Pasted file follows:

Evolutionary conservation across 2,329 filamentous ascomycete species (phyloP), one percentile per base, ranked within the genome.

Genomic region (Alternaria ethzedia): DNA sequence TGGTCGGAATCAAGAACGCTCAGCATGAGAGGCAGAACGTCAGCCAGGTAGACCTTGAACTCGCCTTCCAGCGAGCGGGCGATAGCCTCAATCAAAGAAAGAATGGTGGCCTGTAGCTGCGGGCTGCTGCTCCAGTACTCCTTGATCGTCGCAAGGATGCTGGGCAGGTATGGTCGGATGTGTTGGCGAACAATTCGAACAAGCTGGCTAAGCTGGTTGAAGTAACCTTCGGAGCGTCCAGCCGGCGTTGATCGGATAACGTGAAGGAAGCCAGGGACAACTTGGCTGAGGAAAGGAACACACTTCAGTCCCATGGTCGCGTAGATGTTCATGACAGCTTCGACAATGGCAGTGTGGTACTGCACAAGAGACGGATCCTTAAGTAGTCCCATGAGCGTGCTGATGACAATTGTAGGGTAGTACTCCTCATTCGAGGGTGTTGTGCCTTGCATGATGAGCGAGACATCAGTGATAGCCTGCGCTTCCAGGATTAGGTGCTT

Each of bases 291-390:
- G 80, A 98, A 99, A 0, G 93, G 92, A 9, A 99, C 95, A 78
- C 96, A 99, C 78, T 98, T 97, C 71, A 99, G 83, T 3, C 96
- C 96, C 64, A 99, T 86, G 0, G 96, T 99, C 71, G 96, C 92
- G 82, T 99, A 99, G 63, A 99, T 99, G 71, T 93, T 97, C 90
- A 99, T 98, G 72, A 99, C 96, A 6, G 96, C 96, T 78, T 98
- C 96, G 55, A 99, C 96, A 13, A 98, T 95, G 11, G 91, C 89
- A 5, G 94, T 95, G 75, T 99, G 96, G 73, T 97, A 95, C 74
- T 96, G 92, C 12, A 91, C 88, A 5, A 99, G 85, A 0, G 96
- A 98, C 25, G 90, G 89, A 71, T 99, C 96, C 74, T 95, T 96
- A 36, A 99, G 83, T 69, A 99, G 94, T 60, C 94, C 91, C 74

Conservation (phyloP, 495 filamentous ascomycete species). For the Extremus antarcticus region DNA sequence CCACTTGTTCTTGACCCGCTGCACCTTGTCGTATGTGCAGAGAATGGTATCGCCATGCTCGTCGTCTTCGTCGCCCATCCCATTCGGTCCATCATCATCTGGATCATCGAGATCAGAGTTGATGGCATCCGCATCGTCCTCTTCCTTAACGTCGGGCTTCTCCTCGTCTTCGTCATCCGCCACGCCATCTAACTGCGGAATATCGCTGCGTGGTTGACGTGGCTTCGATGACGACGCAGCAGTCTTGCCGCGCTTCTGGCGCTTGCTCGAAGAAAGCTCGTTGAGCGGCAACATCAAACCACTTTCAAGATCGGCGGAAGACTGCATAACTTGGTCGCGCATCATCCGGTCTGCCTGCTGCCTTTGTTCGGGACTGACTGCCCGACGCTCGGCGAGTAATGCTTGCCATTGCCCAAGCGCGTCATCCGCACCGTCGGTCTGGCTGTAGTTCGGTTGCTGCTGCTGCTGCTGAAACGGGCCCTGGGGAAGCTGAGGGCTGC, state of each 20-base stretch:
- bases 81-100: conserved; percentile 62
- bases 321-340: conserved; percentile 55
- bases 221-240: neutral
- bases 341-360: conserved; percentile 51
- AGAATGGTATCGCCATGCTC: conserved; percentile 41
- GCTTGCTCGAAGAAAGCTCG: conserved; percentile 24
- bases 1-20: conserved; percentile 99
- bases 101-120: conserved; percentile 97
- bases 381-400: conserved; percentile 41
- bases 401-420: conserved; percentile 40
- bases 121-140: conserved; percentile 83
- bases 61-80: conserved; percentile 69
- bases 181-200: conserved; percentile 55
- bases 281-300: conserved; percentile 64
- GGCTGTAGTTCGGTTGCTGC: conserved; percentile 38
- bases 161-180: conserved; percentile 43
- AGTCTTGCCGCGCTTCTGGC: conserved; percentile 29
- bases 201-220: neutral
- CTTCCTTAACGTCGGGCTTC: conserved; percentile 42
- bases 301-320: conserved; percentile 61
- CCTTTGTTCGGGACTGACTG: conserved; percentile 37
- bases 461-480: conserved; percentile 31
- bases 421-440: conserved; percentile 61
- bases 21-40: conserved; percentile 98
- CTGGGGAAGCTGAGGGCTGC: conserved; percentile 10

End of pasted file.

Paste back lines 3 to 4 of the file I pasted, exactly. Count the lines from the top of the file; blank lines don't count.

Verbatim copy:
Each of bases 291-390:
- G 80, A 98, A 99, A 0, G 93, G 92, A 9, A 99, C 95, A 78